He is not altogether delighted to see this mode returning among younger comics. “It seems to be an imperative that you show your colours and stand up for your side, which is usually the left. Instinctively, I want comedians to be independent of all of that. I don’t want them to be hailing a new type of government. I’ve always thought it was my job to question all of it.” He has half a million followers on Twitter but has more or less given up on it. “There’s nothing you can say that won’t upset someone – I just can’t be bothered.”
He worries our sense of irony is endangered. “It’s harder to convince people that if you say something unappealing, you’re being ironic. I grew up being told that Americans don’t get irony. I think they’re masters of irony compared to what we do. If you watch The Simpsons, Family Guy or so many comedians – they’re so good at saying one thing, believing another and getting the audience to follow. We’re losing that.”
Who makes him laugh now? “I avoid watching comedy when I’m writing as I don’t want it to contaminate what I’m doing. But I’m not hard to please.” He cites Jeremy Hardy as well as Harry Hill and Reeves and Mortimer. Among the younger comics? “I like Seann Walsh and Josh Widdicombe. And there are so many female comics now who have made it so much more of an interesting scene.”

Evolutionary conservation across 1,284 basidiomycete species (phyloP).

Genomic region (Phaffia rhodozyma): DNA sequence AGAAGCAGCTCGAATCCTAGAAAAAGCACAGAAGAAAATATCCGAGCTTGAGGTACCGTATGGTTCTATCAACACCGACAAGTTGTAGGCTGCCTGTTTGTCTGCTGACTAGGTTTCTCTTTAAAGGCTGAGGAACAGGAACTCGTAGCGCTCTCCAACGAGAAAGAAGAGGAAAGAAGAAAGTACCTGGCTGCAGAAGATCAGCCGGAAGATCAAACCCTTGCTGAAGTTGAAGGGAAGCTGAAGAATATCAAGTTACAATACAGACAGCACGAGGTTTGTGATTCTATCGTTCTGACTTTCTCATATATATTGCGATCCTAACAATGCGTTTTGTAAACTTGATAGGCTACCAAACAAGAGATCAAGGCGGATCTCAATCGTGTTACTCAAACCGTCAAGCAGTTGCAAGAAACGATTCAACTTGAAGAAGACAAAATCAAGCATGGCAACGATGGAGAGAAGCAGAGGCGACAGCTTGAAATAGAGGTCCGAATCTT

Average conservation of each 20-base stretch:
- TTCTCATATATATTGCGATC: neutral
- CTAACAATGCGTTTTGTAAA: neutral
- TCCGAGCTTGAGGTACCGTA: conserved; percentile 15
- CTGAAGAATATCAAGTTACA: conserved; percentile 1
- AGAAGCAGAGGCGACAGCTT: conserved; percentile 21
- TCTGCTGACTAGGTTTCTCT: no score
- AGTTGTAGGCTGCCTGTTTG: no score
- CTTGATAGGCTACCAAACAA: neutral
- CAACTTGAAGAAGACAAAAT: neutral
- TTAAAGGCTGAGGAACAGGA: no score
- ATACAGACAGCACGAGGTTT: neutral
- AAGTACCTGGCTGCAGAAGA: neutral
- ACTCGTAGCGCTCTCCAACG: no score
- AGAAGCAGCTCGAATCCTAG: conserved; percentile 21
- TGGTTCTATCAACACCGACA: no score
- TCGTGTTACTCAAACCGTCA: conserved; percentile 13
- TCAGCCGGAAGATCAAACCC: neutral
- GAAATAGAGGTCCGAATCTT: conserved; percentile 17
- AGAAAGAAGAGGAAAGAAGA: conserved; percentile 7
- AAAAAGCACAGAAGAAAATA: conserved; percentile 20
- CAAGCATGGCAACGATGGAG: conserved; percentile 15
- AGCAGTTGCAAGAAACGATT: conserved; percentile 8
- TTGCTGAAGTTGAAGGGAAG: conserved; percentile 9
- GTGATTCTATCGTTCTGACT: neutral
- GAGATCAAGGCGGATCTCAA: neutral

He’s airing new material in small clubs this autumn – typically, he does stand-up until he gets sick of it, then does sitcoms until he’s sick of that. He’s toying with the idea of a show about stand-up itself. “The stuff I’ve been having fun with is trying to talk about doing stand-up in a stupid, arrogant way while I’m actually doing it. I’ve been doing it for so long now, I feel like I have to explain why I’m still doing it. Otherwise I feel people will look at me and go: ‘What is your problem, for f**k’s sake?’”
Does it get easier? “The more experience you have, the better you are at sensing what’s working and the more inclined you are to trust your instincts. At the same time, you’ve said and done a lot more stuff and you don’t want to repeat yourself. I don’t find any of it that easy. I still have to work at it to make it good – it’s not like it just flies into my head.”
Still, his long career shows that there’s something healthy in having that outlet. “Stand-up is a ridiculous thing to do. Why would you want to be laughed at for an hour? But it’s so compelling. I can’t switch it off. I could never come to a day where I say: ‘I’m not going to do that again.’”
Interview by Richard Godwin
Bad Move begins on Wednesday 20th September at 8pm on ITV